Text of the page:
This game is a fine game, one of the most complex and deep I've seen during Ectocomp. I may be making this up but I swear I heard the author say she was planning on entering this in IFcomp but decided to enter it into Ectocomp to allow for more polish time. This might not be true, but it would make sense, as this game has the kind of structure and polish that high-ranking IFComp parser games tend to have.
The idea is that you play as multiple player characters, each with their own chapter, but sharing a large map: a duke's castle, where the young duchess, only 15 years old, is struggling to please her older lord, and his anger has found its expression in unpleasant ways. The various chapters provide a solid narrative arc, from introduction to rising action to climax and denouement.
The story is based off a poem (whose name I'll omit, as the authors has), and has the feel of a richly researched game. Period-appropriate clothing, art, jewelry, architecture, horticulture, etc. are described in detail.
The game has a high ratio of words-to-action; new scenes will often have page-long introductions, and single actions will often set off large chunks of story. This is often paired with a short game, but this game is quite large, with a big map and many things to see and do. Instead, the game strikes balance by providing significant guidance for most events, a style that is more of a guided tour than a puzzlebox. (I've adopted similar a similar playstyle in some of my own games, including a Sherlock Holmes adaptation; it fits adaptations well, as it keeps players on the main narrative path).
This is an earthy game in a grim world, though happiness exists for some. Players encounter domestic abuse, rape, sexual abuse, degradation, intimidation, underage marriage, and psychological manipulation. Most characters are on the bottom tiers of Maslow's hierarchy of needs, concerned about physical safety, food, and sexual desires, while a couple reach for love or even esteem, but none are situated well enough to reach for self-actualization.
The map is a large castle, hard to navigate at first but slowly becoming more familiar. By the end I could make my way well-enough, but I found out after finishing that there is a map available for download. I don't feel it was completely necessary, as the oppressively large castle and getting lost adds to the sense of fear or awe in the game. And getting lost is the main source of in-game hints, outside of talking to people.
Speaking of conversation, it's a topic-based system that works pretty well, especially since you're primed on how to speak early on. I think adding 'A' as a synonym for 'T' would be useful, because ASK/TELL is a fairly common IF trope and it's usual to implement both (just now, going back in the game, I see that T stands for TALK [Noun], not TELL [noun], which makes sense. It might be worth making A/ASK/TELL synonyms for TALK/T).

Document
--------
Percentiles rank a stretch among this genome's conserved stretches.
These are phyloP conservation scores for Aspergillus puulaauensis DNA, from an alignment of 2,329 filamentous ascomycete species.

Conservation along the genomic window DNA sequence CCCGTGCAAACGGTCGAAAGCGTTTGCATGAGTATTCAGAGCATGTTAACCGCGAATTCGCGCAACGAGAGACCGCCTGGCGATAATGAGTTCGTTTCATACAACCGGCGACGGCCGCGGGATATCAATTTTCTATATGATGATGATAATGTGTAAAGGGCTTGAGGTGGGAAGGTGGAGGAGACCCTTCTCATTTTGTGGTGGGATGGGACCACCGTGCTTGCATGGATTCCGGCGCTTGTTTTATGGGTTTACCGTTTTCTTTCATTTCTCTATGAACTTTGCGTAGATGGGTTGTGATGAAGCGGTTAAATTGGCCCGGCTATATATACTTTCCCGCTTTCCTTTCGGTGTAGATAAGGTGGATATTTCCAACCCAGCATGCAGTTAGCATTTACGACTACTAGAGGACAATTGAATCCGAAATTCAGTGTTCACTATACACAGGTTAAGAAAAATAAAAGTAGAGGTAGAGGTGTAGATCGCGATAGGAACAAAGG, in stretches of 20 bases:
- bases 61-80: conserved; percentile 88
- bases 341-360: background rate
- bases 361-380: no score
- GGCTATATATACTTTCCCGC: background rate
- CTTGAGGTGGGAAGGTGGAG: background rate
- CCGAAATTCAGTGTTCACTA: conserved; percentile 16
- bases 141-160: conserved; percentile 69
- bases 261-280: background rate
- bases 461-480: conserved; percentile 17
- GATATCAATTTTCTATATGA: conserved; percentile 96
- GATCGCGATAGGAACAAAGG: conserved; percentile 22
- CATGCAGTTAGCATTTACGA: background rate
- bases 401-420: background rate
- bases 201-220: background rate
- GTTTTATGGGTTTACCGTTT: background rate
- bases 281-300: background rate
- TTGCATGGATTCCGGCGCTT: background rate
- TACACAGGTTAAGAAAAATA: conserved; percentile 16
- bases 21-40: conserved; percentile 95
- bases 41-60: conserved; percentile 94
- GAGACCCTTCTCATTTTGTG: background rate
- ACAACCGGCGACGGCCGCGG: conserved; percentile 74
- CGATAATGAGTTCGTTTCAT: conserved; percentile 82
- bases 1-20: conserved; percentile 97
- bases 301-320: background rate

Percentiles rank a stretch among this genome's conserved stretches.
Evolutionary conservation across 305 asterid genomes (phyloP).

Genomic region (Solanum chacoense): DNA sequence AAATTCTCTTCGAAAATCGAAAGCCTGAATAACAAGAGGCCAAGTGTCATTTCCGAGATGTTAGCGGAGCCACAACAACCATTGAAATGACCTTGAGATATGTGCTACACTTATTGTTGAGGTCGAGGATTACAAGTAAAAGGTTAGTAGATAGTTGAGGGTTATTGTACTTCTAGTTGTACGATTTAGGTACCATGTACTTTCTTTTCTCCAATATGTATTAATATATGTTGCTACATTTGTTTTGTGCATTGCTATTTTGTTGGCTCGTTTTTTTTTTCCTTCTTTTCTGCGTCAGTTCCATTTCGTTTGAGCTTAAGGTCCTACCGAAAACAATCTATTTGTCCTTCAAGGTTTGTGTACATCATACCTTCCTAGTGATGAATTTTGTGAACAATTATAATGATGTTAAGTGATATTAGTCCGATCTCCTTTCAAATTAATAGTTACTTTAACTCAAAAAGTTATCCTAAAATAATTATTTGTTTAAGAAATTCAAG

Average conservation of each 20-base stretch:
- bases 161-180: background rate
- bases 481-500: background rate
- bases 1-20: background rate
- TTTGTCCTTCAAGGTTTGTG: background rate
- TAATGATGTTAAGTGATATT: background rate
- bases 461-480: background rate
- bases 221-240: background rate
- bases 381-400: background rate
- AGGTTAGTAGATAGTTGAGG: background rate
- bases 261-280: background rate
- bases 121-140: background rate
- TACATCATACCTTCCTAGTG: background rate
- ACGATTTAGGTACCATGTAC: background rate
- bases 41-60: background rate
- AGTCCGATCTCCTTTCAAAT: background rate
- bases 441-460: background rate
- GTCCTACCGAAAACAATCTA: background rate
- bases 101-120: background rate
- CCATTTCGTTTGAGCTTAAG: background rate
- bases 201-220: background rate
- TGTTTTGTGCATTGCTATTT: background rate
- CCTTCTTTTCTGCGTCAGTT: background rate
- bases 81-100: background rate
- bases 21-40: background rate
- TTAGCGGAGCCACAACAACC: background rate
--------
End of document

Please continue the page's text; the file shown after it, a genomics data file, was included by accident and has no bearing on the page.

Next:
It's interesting to see the connections between this game and the authors' other games. The use of poetry, either author-written or as inspiration for the whole game is a strong pattern (at least 6 other poems have inspired games by this author, including 4 in a single game). The darker historical setting is also common in these games, although the exact time period varies. This game is unusual in that there are less puzzles and more roleplaying as a renaissance character.
Overall, a strong game and one that I think everyone should check out.
This is a very large IFComp parser game where you in a sort of simulation trying to find a 'kernel' of some sorts.
The main area is a giant tree, from which you can eventually find 8 sub-areas. Each sub-area is a simulation of a different part of the world, including the Amazon rainforest, Missouri, Elizabethean England, etc.
Gameplay consists of finding objects in one world and generally using them in another. It can be fun to try and think where one can be used.
Content-wise, everyone has things they like and don't like; while I enjoyed the mini worlds idea quite a bit and some of the sections like the Viking ones, I felt uncomfortable with some of the others. There's some sexual wish-fulfillment in play (like a dominatrix pirate and a harem of succubi), though nothing explicit seems to occur, and there are some cultural moments where I thought it wasn't an entirely respectful depiction or relied on surface-level depictions. At times I feel it reaches too hard (at one point, an extreme not repeated, it even says "they wander off[...]together to figure out what to do with the rest of the wreckage of their miserable lives (this is called "pathos", by the way)."
Overall, the level of polish is high; there were a few sticky situations (like how (Spoiler - click to show)ENTER BAOBAB works but (Spoiler - click to show)ENTER CRACK doesn't in the first room of the Savannah).
I messed around for about an hour on my own, accruing 11 points, then followed the walkthrough. Some of the later puzzles seem to require a great deal of mind-reading, but I suppose there may be more in-game hints if I had reached those points naturally.
Overall, it has a lot of satisfying parser elements. While the tone and characters didn't always reach me emotionally, there is a lot of craftmanship evident. I don't plan on revisiting it, but it is polished, descriptive, and has much good interactivity.
This is a large, custom-engine choice-based game that takes place in a surreal world like the Phantom Tollbooth or a Roald Dahl book.
The player is on a train that mysteriously stops in a giant field of corn. You get out and explore a town full of odd people.
Gameplay revolves around having a big notebook full of thoughts or ideas as well as a bag of items. Each location has some intro text, following which you can use the map or click on one of these ideas.
This is essentially quadratic in nature, then, with interactions of each item with each location. This was manageable at first but grew a bit out of hand for me. I also found the movement in the game extremely tedious as I had to click a location on the map, navigate its initial text for the dozenth time, then click on the next location, etc. especially when running back and forth to check for missed things.